We all suffer from headaches occasionally. Some are caused by the weather, whereas others are the result of the morning after the night before and totally self inflicted. But when is a bad headache the sign of a brain tumor and how can you tell the difference between a normal headache and brain tumour headaches?
Most headaches are not serious and with the aid of some over the counter pain killers you will soon be as right as rain. However, some headaches are persistent or they appear to get worse as time goes on, and when this happens, it is not uncommon for us to start worrying that it is not a normal headache, but the symptom of something far more deadly.
What are “Brain Tumor” headaches?
Brain tumor headaches are caused by pressure on the brain. There is not much room in your skull and if you have a brain tumour taking up excess room inside your cranial cavity, there is likely to be an increased amount of pressure in there, which is what causes the characteristic pain of a headache.
What do brain tumor headaches feel like?
Brain tumor headaches are usually described as a throbbing ache that slowly increases in severity over time and the pressure inside the cranial cavity increases. Lying down in a dark room will not provide relief from a headache caused by a brain tumour and it is possible that lying down will actually increase the pain.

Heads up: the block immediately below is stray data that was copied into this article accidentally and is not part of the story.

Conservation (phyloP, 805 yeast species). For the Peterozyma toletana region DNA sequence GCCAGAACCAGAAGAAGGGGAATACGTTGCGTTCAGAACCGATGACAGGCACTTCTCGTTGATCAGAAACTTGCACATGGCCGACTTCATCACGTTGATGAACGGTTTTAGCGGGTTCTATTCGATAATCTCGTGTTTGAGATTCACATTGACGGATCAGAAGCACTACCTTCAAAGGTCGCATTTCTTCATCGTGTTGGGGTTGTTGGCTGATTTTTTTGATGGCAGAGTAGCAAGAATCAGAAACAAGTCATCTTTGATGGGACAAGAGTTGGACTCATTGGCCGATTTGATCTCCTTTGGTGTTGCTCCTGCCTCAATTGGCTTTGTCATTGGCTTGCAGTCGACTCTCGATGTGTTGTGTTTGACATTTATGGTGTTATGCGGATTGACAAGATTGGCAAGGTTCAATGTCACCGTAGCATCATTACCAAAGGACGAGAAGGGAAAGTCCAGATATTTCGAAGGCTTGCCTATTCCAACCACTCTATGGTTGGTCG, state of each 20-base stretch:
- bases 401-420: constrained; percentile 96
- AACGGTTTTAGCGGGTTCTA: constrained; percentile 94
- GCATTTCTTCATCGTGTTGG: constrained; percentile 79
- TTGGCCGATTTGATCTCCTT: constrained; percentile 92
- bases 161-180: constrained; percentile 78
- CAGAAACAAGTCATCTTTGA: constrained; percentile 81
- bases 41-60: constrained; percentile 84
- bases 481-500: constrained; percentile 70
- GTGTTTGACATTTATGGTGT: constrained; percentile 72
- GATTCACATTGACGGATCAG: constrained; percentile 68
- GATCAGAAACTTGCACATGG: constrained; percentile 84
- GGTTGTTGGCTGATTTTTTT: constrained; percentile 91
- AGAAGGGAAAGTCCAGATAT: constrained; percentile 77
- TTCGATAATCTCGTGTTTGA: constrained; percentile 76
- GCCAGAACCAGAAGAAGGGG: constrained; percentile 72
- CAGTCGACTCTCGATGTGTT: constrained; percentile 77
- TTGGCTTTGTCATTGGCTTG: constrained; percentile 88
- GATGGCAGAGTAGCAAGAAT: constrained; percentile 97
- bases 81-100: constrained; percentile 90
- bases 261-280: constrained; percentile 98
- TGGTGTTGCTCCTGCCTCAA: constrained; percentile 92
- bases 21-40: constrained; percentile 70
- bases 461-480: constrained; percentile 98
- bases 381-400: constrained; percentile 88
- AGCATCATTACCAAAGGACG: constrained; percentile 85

What are the symptoms?
Headaches are not the only symptom of a brain tumor: other symptoms of a brain tumor include seizures, sudden changes in vision or hearing loss, numbness in the extremities, or a decline in mental function. However, headaches are very likely to occur as the tumour grows in mass and any headache severe enough to wake you from sleep is something that warrants further investigation.
What are the symptoms of brain tumor headaches in children?
A classic sign of a brain tumor in children is a headache present upon the child first waking up in the morning, but which then disappears after a few hours. A child with a brain tumor might also have headaches that worsen when they exercise or start coughing. They might also complain of headaches severe enough to wake them up at night, causing vomiting or confusion.
Headaches are not the only symptom of a brain tumor, so be aware of other symptoms in children, including seizures, difficulties concentrating, speech or visual problems, a loss of movement in the legs or arms, weakness or loss of balance, and changes in personality.
However, it is worth remembering that brain tumours are very rare in adults and children. In the vast majority of cases, persistent headaches are not the result of a brain tumour and are more likely to be caused by other minor conditions such as allergies or poor eyesight, but if you are concerned about the severity or frequency of your headaches, always seek medical advice to rule out the possibility of a serious underlying health problem
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